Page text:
Ask anyone who spent time at Keystone Korner, and they’ll tell you it was far more than a jazz club.
From 1972 to 1983, the North Beach venue at 750 Vallejo Street reigned as the preeminent jazz spot on the West Coast, and many musicians felt it had no rivals on the East Coast, either. Rather than emulating New York City’s storied rooms like the Village Vanguard, Bradley’s, and Slugs’ Saloon, Todd Barkan, a 25-year-old pianist with no experience running a nightclub, created an institution that distilled San Francisco’s heady, creatively freewheeling, chemical-fueled zeitgeist to an atmosphere that was distinctly Bay Area.
A proudly psychedelic club with walls festooned by hand-painted cosmic imagery, Keystone inhabited a crossroads where Beats, hippies, cutting-edge comics, the New Left, acid rock and devoted jazzheads comfortably intermingled. A typical program might feature avant-garde patriarchs Archie Shepp and Cecil Taylor on a double bill with Robin Williams and Red Foxx, “something that wasn’t happening in New York at that time,” Barkan says.
Just about every jazz giant played the room, often on jaw-dropping double bills pairing, say, drum giants Max Roach and Elvin Jones, vibraphonists Milt Jackson and Bobby Hutcherson, or pianists Tommy Flanagan and Jaki Byard. The creative frisson exerted a powerful gravitational pull, and “a lot of cats who felt out of sorts in New York were making a beeline to Keystone,” says Barkan, who now lives in the Bronx. “Santana and Jerry Garcia came by a lot, and poets like Bob Kaufman, Ferlinghetti, and Gregory Corso were at the club almost every night. It was the only psychedelic jazz club.”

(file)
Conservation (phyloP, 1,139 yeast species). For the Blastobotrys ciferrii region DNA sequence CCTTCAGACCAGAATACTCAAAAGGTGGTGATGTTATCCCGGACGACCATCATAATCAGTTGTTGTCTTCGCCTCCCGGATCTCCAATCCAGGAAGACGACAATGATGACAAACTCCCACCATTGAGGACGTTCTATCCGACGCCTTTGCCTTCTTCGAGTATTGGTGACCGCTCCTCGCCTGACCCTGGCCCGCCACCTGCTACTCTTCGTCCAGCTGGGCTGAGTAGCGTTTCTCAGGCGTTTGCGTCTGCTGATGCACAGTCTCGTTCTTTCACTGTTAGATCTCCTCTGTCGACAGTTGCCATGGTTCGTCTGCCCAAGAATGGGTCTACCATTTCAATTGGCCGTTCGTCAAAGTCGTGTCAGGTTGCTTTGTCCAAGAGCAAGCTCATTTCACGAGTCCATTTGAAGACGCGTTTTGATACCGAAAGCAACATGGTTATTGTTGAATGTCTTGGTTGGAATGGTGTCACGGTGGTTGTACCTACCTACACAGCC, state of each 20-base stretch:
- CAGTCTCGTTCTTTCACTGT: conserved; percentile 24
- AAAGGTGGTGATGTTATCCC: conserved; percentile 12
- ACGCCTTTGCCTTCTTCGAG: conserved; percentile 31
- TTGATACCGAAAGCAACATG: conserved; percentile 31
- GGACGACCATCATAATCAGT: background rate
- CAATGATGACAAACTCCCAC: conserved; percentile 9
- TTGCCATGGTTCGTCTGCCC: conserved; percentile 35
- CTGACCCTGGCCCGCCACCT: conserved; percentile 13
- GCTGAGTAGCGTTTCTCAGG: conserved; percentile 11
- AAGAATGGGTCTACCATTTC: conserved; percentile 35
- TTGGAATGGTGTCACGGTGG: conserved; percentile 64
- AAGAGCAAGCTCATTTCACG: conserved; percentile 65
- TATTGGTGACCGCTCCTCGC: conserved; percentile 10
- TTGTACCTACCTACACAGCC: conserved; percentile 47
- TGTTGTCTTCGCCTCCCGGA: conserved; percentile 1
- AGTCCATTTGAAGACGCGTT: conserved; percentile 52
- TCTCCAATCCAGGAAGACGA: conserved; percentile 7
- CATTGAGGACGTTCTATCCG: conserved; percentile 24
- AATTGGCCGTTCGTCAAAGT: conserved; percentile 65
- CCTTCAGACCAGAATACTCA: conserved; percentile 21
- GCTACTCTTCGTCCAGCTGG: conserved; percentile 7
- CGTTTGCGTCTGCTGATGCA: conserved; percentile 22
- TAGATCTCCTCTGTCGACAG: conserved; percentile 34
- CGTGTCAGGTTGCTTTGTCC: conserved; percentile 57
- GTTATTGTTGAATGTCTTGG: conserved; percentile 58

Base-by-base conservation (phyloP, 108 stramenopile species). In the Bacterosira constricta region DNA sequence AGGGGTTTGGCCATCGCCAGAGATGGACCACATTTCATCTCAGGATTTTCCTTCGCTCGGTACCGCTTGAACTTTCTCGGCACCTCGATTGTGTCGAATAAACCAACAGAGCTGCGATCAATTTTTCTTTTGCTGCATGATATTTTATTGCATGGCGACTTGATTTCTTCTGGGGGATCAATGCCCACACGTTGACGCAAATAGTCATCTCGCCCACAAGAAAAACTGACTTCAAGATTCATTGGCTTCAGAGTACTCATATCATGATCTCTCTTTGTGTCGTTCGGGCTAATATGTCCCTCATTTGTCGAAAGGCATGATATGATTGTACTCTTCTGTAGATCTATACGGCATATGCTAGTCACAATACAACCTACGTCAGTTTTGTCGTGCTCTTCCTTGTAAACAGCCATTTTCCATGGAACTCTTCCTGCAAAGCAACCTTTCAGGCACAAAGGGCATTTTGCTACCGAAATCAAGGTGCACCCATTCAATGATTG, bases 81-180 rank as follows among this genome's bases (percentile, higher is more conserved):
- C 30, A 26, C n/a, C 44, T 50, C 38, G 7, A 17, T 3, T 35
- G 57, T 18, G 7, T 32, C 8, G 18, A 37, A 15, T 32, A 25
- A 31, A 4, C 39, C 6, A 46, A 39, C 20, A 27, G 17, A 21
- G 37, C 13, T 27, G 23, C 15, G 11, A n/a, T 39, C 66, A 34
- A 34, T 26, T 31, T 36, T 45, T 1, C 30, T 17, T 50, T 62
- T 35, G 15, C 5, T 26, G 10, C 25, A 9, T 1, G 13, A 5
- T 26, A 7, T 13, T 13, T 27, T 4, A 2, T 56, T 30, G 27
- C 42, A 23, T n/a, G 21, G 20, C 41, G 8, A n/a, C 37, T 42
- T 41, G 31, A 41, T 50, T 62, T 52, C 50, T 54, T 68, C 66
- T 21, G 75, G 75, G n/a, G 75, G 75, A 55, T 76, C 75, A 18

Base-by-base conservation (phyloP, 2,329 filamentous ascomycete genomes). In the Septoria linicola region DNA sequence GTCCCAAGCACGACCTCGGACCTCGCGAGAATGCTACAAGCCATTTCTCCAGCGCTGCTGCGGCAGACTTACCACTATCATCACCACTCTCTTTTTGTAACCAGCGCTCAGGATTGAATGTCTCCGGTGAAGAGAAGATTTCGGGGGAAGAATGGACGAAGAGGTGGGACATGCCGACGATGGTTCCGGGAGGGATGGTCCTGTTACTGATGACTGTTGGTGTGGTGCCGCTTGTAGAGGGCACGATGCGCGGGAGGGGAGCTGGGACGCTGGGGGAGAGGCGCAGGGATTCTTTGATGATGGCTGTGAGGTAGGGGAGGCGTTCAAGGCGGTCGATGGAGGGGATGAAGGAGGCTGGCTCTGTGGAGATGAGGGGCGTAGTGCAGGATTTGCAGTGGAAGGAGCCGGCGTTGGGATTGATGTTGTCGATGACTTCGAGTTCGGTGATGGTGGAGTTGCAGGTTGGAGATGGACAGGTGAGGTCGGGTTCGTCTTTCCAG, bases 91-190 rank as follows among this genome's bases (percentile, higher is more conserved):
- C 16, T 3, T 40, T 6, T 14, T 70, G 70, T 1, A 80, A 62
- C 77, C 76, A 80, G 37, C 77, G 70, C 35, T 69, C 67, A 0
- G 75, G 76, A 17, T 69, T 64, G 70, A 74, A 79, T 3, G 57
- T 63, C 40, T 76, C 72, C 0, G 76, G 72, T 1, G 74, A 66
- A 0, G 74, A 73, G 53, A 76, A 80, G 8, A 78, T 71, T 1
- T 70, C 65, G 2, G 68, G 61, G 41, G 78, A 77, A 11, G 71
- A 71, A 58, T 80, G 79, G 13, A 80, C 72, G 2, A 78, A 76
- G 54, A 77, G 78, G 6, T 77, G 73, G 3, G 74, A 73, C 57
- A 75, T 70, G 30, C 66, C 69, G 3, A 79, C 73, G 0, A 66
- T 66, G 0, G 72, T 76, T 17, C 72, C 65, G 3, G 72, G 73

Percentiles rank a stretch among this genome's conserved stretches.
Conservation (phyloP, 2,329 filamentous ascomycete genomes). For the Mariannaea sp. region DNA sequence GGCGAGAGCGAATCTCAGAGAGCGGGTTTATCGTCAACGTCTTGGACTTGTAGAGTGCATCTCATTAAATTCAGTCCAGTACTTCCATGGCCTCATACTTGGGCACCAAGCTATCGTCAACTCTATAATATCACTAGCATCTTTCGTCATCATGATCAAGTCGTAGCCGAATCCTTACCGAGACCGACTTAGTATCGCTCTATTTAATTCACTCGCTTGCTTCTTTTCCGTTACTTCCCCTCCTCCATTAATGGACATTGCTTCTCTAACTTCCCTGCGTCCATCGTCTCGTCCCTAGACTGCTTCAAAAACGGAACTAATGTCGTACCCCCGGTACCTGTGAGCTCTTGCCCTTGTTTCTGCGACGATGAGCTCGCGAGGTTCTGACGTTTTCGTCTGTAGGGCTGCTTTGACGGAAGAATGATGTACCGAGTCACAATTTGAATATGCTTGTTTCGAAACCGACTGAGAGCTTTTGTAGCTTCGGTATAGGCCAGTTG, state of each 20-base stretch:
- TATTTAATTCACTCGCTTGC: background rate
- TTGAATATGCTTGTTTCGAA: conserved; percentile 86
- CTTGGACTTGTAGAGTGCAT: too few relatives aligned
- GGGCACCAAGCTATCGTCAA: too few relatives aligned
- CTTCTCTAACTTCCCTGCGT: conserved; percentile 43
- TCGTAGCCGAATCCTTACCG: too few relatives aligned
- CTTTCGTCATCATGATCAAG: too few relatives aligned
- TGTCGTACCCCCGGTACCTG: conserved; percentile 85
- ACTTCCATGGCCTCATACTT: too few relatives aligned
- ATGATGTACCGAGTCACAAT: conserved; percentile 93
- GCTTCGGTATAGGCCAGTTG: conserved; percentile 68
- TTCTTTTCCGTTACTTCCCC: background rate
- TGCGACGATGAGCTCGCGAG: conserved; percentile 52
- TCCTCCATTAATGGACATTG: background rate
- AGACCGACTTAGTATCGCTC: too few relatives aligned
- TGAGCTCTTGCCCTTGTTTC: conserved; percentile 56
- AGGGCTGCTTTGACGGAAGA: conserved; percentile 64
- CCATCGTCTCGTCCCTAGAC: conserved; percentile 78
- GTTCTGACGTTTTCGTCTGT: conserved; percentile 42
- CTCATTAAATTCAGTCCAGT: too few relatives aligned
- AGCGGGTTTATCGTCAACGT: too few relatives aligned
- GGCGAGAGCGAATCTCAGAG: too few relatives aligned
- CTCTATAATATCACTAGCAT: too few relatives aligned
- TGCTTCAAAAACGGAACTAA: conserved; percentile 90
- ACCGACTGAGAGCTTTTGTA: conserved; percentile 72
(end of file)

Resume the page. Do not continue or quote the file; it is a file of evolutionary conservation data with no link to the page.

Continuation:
A series of concerts around the region next week mark the 45th anniversary of Keystone’s closing, starting Thursday, July 6, at San Jose’s Café Stritch with Bay Area drummer Akira Tana leading a Japanese organ combo featuring Osaka-based B-3 expert Atsuko Hashimoto (Barkan helped create and book Keystone Korner Tokyo from 1990-1993). The celebration kicks into high gear Friday, July 7, at Santa Cruz’s Kuumbwa Jazz Center with bassist Ray Drummond and percussionist Kenneth Nash (who played Keystone’s opening week), saxophonist Azar Lawrence and bassist Juini Booth (who collaborated with McCoy Tyner on his classic Keystone-recorded 1975 Milestone album “Atlantis”), guitarist Calvin Keys, pianist Benito Gonzalez, and saxophonists Charles McPherson and Gary Bartz, among others.
The same prodigious cast plus Akira Tana, pianist Denny Zeitlin, saxophonist Mel Martin, and vocalist Kenny Washington hold forth Saturday afternoon, July 8, at Bach Dancing and Dynamite Society in Half Moon Bay, with the moveable musical feast concluding Saturday night at Pier 23 in San Francisco (minus Zeitlin and McPherson). The three primary venues are also presenting a slide show featuring Keystone photos by Brian McMillen, Tom Copi, and Kathy Sloane (whose book “Keystone Korner: Portrait of a Jazz Club” offers a valuable oral history of the venue).
In a marvelously Keystonish convergence, about a month after Barkan organized the 45th anniversary concerts he got word of his selection as a 2018 NEA Jazz Master, the nation’s highest jazz honor. With more than 800 albums to his credit as a producer, a productive stretch as a booking agent, and an 11-year run as the founding director of Dizzy’s Club Coca-Cola at Jazz at Lincoln Center, Barkan’s contributions to the art form aren’t bounded by Keystone. But the venue is the centerpiece of the NEA award citation, which notes that his name is “inextricably associated with one of the nation’s legendary jazz clubs.”